I am hearing a lot of bullish chatter amongst bloggers and media about the near future for gold. This seems to always happen when a former leader (momo stock) breaks down and prints a dead cat bounce. I love it when this happens.
Let’s ignore the talking heads and take a look at the chart. First, we see a head and shoulders top that is in the later stages of forming. Many traders like to wait for price to break the neckline, which is the line drawn on the chart below around $85. I don’t take this conservative approach when a stock is clearly showing distribution–heavy volume on the initial breakdown. Once I see a weak volume bounce up towards resistance, I enter.
The neckline is my initial target, where I will likely take partial profits and move my stop to protect the profit. If the neckline breaks, the remaining shares will likely give me a huge gain. If I get stopped out, I will usually still make a nice 5-10 percent gain.
Back to the chart. Take a look at the squares drawn over the volume bars. It is clear that the volume pattern is bearish. Huge volume on the initial drop and overall heavier volume on down days signals distribution. The smaller rectangle highlights the volume on the recent bounce. The putrid volume tells me there’s not much conviction right now and the ETF is not ready to reclaim its momo status (heavy volume on the bounce would tell me the bounce was just a deep pullback within trend).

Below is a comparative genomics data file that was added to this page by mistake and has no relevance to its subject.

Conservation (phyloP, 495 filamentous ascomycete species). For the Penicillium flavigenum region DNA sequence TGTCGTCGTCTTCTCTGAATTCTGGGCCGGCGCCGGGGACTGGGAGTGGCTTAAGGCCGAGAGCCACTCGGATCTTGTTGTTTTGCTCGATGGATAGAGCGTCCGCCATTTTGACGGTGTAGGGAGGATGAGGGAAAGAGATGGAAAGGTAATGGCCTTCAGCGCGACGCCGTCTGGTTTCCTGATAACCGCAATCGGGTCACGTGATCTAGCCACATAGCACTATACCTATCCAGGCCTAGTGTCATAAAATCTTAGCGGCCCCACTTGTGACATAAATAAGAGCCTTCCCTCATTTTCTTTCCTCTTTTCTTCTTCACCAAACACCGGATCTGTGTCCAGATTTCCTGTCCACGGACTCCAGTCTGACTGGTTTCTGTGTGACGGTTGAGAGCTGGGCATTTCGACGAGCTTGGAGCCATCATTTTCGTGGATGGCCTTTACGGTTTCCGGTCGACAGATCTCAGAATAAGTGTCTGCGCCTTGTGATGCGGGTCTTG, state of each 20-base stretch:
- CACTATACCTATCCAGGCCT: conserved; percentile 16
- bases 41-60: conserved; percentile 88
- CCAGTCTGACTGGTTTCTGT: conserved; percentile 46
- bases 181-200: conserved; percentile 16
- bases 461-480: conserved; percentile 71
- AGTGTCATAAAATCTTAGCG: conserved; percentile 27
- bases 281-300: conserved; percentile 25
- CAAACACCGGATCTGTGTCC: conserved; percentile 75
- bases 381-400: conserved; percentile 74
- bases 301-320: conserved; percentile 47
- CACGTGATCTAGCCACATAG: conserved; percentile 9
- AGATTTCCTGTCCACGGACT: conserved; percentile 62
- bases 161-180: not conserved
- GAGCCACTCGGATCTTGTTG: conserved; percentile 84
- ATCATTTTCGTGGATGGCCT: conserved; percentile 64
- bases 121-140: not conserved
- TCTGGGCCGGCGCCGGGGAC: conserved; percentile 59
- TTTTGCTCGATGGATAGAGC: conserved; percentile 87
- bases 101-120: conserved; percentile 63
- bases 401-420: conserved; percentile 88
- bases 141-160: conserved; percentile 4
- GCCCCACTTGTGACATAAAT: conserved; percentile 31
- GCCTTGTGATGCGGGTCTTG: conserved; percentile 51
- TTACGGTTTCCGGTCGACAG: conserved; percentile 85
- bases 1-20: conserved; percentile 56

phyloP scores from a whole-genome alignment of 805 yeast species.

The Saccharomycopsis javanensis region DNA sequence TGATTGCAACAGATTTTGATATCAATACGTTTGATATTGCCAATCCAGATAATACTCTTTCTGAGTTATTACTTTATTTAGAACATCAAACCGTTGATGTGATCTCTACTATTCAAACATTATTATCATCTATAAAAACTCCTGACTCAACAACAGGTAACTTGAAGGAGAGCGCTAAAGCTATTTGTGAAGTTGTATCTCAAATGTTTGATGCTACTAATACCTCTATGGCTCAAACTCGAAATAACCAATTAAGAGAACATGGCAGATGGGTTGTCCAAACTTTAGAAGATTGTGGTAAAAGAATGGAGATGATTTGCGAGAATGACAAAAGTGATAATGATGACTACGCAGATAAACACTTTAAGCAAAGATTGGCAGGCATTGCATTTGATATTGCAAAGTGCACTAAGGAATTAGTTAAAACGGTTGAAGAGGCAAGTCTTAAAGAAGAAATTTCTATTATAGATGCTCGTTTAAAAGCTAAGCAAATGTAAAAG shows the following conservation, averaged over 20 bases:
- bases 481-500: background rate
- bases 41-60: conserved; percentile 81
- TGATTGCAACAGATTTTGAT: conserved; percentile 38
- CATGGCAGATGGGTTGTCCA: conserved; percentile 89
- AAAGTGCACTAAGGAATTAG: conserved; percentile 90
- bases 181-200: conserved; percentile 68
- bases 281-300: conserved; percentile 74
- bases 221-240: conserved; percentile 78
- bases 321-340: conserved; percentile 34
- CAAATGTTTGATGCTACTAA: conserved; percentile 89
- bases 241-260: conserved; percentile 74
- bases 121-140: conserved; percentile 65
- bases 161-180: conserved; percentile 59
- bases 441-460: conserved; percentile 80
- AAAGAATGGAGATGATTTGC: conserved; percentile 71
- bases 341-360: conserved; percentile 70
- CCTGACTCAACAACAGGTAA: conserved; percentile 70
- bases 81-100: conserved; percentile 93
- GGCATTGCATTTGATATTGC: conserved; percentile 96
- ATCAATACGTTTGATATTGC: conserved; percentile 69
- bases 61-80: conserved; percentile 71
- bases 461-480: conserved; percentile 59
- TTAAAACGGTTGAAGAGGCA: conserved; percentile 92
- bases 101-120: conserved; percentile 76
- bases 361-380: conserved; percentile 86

Finally, the stochastic confirms the theory that the bounce has created an overbought condition within a down move that provides for a good entry.
Today i added to my bearish gold position, buying 400 shares of DZZ at $26.60. While I use GLD for my gold analysis, I like use DZZ to take a short position, since it provides extra leverage.